Uchumi Supermarkets has asked suppliers of its ill-fated Uganda to make claims within the next two weeks as it winds up operations in the market.
Kenya’s oldest major retailer told suppliers to lodge claims in the next two weeks ahead of bankruptcy filings at the Kampala High Court.
“To all creditors…. You are hereby required to file a reply to the petition within (15) fifteen days from the date of service of the petition on you in the matter prescribed under law.
“Should you fail to file a reply to the petition on or before the date, the petitioner may proceed with the hearing of the petition,” said Uchumi in an advert.
Uchumi owes suppliers, landlords and employees USh8.8 billion or Sh265 million.
The listed retailer decided to exit Uganda and Tanzania after the management failed to turn around the subsidiaries despite efforts that included selling assets and injecting cash to boost working capital.
“That management of your petitioner as considered all alternative options and undertaken all efforts to dispose of the assets of the company to realise working capital; however, these efforts have not been fruitful. That your petitioner then took the decision to formally close the business,” said the advert.
The advert says the decision to invite all creditors to make claims is meant to facilitate an orderly sale of assets and distribution of the proceeds. Some suppliers and creditors had moved to court to seek compensation.
Nateete Shopping Centre in Kampala which housed an Uchumi branch went to court and attached assets to recover rent arrears of $112,636 (Sh11.49 million).
Ugachick Poultry Breeders also attached assets at Uchumi’s Garden City Shopping Mall branch.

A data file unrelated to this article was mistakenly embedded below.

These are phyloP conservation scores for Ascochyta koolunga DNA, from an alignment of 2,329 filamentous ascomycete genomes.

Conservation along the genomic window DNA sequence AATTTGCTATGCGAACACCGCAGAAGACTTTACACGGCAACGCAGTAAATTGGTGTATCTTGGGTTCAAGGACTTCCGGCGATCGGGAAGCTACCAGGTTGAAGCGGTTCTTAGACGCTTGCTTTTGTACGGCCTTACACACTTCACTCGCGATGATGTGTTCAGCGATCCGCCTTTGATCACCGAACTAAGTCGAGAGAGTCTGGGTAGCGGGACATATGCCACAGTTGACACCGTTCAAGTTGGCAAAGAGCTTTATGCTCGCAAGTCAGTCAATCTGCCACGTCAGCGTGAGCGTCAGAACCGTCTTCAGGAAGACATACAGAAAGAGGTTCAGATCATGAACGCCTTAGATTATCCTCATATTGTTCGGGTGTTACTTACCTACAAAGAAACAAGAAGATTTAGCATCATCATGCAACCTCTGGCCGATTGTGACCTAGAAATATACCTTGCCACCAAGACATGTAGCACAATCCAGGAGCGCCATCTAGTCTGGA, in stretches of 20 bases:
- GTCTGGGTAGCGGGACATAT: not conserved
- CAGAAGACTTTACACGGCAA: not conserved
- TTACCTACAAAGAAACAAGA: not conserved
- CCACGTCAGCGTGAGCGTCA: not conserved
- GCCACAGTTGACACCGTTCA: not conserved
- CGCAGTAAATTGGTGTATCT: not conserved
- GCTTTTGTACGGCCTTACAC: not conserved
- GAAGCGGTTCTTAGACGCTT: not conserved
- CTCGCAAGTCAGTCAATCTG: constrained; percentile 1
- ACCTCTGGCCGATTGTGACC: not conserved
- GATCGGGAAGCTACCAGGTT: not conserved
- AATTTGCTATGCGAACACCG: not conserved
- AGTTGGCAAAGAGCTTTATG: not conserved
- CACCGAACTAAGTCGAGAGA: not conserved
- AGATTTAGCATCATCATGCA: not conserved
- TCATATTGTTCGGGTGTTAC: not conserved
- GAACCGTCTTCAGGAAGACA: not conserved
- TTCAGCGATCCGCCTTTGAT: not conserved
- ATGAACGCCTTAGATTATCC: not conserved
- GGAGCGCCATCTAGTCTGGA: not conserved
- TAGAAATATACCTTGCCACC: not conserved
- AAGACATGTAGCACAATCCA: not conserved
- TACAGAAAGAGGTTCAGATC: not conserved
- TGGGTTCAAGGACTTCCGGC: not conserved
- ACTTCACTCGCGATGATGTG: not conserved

ALSO READ: Ex-workers sue Uchumi for Uganda exit
Employees have taken the troubled retailer to court seeking their salaries.
Analysts say Uchumi’s exit from Tanzania and Uganda is a good move since it will result in cash savings.
“What that means is Kenya was the only entity making money. Exiting basically saves Uchumi the costs associated with supporting the subsidiaries, including employee costs,” said Moses Waireri, a senior researcher at Equity Investment Bank.
As part of its revival plan, the retailer is seeking a strategic partner who will come with Sh5 billion. The firm announced it would create an additional 900 million shares to accommodate the new partner who will in turn get a controlling stake in the company.
The retailer also decided it will sell its landholdings and re-invest the proceeds back into operations.
This is the third time the firm is planning a turnaround in less than two decades. An ambitious expansion strategy in the early 2000s resulted in the retailer’s closure on June 1, 2006. Uchumi had to convince suppliers to convert part of their receivables into equity in addition to shareholders pumping in funds.
The firm’s former chief executive Jonathan Ciano, who led the transformation, would later lead the retailer back into the red and was subsequently sacked in 2015.